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Grant Thornton CEO: Women shouldn’t have to behave like men to succeed

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Sacha Romanovitch said it was important for women to maintain their femininity and refuse to become a “she-man” in a bid to further career progression.

“One of the things that happened when I was promoted to partner was people saying ‘that’s really great because I thought you would have to be a she-man to be promoted’”, she said.

Romanovitch added that the popular current model of leadership favours “typically male characteristics”.

“Earlier in my career, someone said to me that my challenge was that I was not male, middle-aged and balding,” she revealed candidly, while speaking at the Girls’ Day School Trust conference.

Her background included a master’s degree in chemistry from Oxford, before qualifying as an ACA, and she joined her current company in 1990. In late 2014, Romanovitch became the first woman to take the lead at a major accountancy firm.

While much has been made of just what is the “correct” persona needed for women to succeed, Romanovitch said people should embrace whatever their personality is. “You have to get the confidence to celebrate your difference rather than try to conform to something that you may never be,” she said.

Admitting that at the beginning of her career, she too had “tried to figure out how to fit in” with senior colleagues – predominantly middle-aged men, but said compromising on aspects of your self shouldn’t be a prerequisite before progressing.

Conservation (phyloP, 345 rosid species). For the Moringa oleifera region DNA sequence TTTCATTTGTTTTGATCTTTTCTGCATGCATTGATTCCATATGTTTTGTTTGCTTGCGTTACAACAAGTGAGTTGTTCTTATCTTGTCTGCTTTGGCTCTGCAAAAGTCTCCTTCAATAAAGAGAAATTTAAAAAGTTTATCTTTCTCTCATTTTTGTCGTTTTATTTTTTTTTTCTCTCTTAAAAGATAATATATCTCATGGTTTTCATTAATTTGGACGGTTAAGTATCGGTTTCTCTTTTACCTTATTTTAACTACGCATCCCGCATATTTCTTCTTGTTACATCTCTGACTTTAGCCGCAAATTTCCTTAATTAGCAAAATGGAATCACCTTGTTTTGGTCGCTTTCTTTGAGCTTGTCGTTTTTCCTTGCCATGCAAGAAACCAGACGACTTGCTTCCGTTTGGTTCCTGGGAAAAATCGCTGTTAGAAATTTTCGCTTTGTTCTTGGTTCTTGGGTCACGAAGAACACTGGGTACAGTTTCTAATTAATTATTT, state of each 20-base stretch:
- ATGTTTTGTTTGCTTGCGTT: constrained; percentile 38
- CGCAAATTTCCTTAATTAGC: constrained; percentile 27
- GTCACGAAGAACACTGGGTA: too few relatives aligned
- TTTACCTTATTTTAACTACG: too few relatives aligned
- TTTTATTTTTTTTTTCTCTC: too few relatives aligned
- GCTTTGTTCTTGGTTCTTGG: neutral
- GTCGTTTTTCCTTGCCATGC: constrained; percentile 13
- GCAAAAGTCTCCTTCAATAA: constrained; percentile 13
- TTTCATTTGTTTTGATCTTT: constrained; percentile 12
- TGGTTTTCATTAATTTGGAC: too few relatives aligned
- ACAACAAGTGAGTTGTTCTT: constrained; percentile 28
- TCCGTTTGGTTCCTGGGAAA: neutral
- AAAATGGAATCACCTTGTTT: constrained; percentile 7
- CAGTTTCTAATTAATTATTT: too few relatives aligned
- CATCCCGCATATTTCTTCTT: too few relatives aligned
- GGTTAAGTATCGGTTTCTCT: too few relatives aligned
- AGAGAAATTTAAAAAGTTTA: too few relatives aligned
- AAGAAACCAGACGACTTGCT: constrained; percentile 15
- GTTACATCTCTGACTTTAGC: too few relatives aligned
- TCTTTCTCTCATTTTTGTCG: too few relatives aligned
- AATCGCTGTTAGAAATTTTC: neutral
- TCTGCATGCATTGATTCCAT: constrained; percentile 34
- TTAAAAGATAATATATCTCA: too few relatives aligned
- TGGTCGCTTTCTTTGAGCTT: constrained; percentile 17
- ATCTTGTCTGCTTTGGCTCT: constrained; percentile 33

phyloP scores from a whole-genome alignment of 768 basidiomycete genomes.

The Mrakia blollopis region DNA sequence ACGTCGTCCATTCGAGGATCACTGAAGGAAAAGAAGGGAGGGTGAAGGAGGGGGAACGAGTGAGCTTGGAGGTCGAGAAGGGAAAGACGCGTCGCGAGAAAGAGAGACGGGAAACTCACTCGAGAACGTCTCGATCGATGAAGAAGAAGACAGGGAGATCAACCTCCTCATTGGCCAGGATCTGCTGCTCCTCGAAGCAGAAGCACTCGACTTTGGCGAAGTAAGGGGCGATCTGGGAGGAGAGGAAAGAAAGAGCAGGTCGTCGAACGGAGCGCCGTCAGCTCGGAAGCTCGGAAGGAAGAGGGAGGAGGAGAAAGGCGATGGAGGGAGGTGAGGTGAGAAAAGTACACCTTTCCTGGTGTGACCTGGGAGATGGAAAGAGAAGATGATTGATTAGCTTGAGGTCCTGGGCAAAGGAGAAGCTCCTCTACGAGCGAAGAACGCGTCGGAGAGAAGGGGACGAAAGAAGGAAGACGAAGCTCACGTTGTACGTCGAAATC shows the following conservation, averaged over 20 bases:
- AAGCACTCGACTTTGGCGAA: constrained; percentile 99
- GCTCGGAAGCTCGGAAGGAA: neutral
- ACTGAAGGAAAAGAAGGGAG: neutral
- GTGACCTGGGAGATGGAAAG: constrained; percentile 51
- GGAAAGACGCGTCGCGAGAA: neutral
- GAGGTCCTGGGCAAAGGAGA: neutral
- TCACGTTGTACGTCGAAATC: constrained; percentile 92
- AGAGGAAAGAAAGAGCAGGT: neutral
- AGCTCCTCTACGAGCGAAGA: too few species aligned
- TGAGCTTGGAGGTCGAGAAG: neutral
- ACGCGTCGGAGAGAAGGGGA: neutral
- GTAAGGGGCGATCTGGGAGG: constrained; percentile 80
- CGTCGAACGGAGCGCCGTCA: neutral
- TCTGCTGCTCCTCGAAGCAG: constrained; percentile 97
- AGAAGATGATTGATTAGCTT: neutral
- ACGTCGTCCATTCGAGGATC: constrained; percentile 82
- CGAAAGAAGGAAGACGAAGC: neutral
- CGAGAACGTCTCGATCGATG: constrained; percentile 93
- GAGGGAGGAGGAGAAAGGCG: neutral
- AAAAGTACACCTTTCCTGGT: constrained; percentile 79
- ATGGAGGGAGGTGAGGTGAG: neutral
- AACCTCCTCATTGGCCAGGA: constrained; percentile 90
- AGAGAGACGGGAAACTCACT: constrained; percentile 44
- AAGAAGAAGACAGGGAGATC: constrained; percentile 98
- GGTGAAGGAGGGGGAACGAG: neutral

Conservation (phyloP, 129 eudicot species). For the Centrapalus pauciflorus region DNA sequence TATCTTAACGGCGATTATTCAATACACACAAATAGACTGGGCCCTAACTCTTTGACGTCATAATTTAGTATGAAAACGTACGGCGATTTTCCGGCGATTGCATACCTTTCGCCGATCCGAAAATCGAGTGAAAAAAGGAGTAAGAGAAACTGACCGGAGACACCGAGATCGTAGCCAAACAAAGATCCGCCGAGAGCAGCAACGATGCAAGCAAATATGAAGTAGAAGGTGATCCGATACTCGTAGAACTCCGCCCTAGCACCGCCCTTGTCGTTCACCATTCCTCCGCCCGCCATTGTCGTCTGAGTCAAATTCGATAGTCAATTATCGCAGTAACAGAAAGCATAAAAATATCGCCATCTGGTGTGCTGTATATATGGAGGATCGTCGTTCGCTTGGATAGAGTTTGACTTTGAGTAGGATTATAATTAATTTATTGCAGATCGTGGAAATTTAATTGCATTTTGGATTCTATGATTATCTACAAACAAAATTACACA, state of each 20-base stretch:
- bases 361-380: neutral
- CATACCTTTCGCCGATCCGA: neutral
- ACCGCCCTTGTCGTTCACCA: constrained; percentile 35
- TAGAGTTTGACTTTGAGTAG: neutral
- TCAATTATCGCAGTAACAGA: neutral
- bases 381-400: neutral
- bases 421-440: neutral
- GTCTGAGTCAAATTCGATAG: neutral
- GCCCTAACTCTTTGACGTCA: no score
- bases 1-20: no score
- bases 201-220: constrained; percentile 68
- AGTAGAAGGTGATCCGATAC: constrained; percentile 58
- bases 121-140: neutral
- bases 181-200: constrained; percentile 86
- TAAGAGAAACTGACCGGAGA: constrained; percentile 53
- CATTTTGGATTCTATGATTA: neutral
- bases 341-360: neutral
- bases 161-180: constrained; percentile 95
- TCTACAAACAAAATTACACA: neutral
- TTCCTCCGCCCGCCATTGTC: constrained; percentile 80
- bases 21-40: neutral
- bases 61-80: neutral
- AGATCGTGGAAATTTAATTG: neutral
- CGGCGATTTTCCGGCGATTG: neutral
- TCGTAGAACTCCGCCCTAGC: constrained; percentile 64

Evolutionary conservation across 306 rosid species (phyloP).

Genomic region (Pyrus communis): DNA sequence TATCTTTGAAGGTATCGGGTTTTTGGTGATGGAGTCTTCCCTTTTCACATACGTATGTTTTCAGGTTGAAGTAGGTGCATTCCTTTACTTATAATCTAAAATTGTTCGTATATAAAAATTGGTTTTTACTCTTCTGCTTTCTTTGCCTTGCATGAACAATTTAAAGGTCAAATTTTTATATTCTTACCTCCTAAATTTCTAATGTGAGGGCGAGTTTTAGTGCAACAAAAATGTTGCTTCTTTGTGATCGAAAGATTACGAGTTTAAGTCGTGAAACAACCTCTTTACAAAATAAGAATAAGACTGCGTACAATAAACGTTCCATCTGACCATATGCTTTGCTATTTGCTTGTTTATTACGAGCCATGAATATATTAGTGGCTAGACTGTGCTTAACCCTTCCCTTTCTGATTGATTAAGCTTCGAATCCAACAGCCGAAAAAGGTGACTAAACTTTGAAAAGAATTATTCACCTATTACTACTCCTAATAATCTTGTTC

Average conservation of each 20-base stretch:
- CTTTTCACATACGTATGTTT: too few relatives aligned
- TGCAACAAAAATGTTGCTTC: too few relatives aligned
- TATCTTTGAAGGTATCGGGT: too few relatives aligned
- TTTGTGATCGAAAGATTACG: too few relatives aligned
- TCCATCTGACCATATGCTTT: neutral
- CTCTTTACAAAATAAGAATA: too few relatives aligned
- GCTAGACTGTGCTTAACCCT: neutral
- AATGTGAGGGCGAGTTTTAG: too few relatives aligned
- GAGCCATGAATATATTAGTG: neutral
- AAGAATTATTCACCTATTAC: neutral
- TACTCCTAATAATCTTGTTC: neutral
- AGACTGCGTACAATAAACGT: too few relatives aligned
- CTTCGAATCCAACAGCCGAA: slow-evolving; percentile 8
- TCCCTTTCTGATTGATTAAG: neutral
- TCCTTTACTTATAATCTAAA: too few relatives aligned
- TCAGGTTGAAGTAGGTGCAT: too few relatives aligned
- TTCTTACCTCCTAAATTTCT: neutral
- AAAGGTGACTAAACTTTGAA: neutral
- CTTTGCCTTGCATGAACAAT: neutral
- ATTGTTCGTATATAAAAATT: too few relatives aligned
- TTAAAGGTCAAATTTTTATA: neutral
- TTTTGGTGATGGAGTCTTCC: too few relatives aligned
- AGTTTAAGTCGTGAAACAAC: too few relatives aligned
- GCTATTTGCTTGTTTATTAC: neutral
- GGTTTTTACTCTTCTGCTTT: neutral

“You used to find me in a trouser suit, definitely with my hair scraped back, no makeup and glasses if possible. It’s that stripping back and denying your femininity,” she explained.

As an incoming CEO of a high-profile company, Romanovitch also discussed her work/life balance – she works in London during the week and lives in Devon. Her husband looks after their two sons full-time.

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Family is another topic she feels strongly about – telling the conference that women shouldn’t be embarrassed to talk about their children at work.

Energy spent maintaining an image that wasn’t really your true self, could be better invested in “creative solutions, putting your hands up for new projects and those sorts of things”.

Discussing internal efforts to try and help everyone flourish at Grant Thornton, Romanovitch said employees are encouraged to listen rather than just “trampling on others to make sure your voice is heard”.

She hopes opening up dialogue will help foster a “new model of leadership that brings all the voices into the room”. 

Find out more about our First Women Awards, the UK’s premium awards programme focused on senior-level business women and professionals. The awards are hosted by the CBI and Real Business, and are held in association with Lloyds Banking Group.

Image: Shutterstock

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